About a year ago we attended PCIT therapy in an attempt to help Quin better listen and follow directions from an adult. Due to Quin’s RAD, he REALLY struggles with letting someone else make the decisions for him. He must feel in control at all times. Since we knew that Q had bonded with us, we felt PCIT would be a good to help Jimmy and I learn how to properly discipline Q. Like RAD therapy, PCIT is based around play. However, for this therapy, the therapist isn’t in the room with you. Instead, you are in a room with a 2 way mirror, wearing a headset, while the therapist watches and coaches you from the other side. The therapy is broken out into two parts. Part 1 is positive reinforcement–basically training you how to PRAISE your child when they do things you prefer them to do. For example, if Q said “May I please have the purple car” I would say “You may have the purple car. Thank you for using your manners. I like hearing you say please.” Overall Part 1 is alot of talking and is more about training the parent than the child. (For us, part 1 was similar to RAD therapy. We were able to breeze through this part). For Part 2, you learn how to discipline using a basic warning system that advances to a time out chair if the child doesn’t comply. This is where things got difficult for us. One of the techniques this therapy uses is you leaving the room when the child doesn’t comply and holding the door shut until they comply. You are supposed to do this at home too. I really struggled with this, due to Q’s past with his birth parents, and ultimately decided I couldn’t follow through with this therapy. Since we didn’t complete the therapy, I really have no clue if it helped or not.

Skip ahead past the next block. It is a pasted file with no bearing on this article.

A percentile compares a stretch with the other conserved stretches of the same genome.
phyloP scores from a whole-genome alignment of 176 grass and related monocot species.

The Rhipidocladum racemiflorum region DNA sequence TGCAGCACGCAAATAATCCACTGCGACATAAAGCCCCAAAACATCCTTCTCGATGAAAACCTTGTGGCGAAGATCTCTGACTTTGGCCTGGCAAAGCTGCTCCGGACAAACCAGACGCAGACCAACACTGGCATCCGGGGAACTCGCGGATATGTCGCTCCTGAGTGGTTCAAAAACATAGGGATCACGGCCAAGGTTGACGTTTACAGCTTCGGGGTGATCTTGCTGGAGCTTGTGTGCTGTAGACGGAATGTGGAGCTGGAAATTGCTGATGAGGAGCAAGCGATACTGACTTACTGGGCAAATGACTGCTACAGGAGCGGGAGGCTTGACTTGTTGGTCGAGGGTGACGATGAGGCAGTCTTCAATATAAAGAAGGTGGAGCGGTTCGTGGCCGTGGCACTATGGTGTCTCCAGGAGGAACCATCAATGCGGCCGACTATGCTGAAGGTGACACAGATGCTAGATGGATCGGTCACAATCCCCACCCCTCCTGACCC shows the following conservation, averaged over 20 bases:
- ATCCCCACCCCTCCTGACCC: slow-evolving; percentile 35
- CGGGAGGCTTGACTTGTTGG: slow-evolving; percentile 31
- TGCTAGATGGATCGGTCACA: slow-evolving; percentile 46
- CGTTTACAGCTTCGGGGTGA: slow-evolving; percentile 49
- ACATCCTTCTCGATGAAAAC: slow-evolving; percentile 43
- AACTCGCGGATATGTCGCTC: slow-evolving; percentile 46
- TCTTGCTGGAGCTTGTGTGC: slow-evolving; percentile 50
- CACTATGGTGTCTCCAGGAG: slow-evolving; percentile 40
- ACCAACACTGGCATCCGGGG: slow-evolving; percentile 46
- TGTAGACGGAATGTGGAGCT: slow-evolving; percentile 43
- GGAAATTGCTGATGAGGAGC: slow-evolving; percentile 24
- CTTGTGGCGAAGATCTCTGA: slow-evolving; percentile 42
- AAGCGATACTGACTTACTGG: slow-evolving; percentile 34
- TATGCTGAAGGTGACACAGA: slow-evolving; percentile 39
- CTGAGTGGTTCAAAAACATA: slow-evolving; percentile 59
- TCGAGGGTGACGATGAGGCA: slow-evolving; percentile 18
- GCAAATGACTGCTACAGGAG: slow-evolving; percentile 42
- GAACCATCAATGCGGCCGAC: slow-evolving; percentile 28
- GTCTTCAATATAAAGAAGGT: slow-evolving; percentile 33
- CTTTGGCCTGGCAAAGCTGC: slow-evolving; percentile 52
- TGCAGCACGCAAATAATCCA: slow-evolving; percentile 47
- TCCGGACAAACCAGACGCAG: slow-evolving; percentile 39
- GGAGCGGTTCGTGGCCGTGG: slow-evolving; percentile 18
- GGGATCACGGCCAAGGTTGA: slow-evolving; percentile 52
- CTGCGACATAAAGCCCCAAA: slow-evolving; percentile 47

Therapy is great but it does have a few downfalls. One of the biggest downfalls is the cost. A lot of insurance companies do not cover certain types of therapies because they are done through a licensed counselor rather than a medical doctor. In my opinion, they don’t cover it because a little pill is cheaper for them so they want you to go to a MD and get a prescription rather than a counselor who bills by the hour. Its a real flaw in our system, in my opinion. Our RAD therapy wasn’t covered and was $100 an hour. We went for an hour each week. Luckily they were a non-profit and ran on the “pay what you can” basis and we were able to cut that bill in half. With PCIT, we did it through the local children’s hospital. After about 4 sessions, we discovered our insurance didn’t cover it. Each hour long session was $300. We ended up with a bill totaling about $1500 before I went with my gut and discontinued those sessions. Not only is therapy expensive; therapy is work. It is a commitment and requires regularly scheduled visits which can be difficult if you have a busy life. Therapy requires A LOT of self discipline as it requires you to take the techniques you learn in the session and carry them out in your daily life without a therapist there to remind you. It takes time to see changes from therapy. For these reasons, a lot of people opt for medication rather than therapy.
Despite all of the downfalls, I firmly believe in therapy. I have no problem telling you that I have seen a therapist, though not as regularly as I should, just to talk through my life. If you yourself need some therapy, I firmly believe in retail therapy and will gladly accompany you to a session!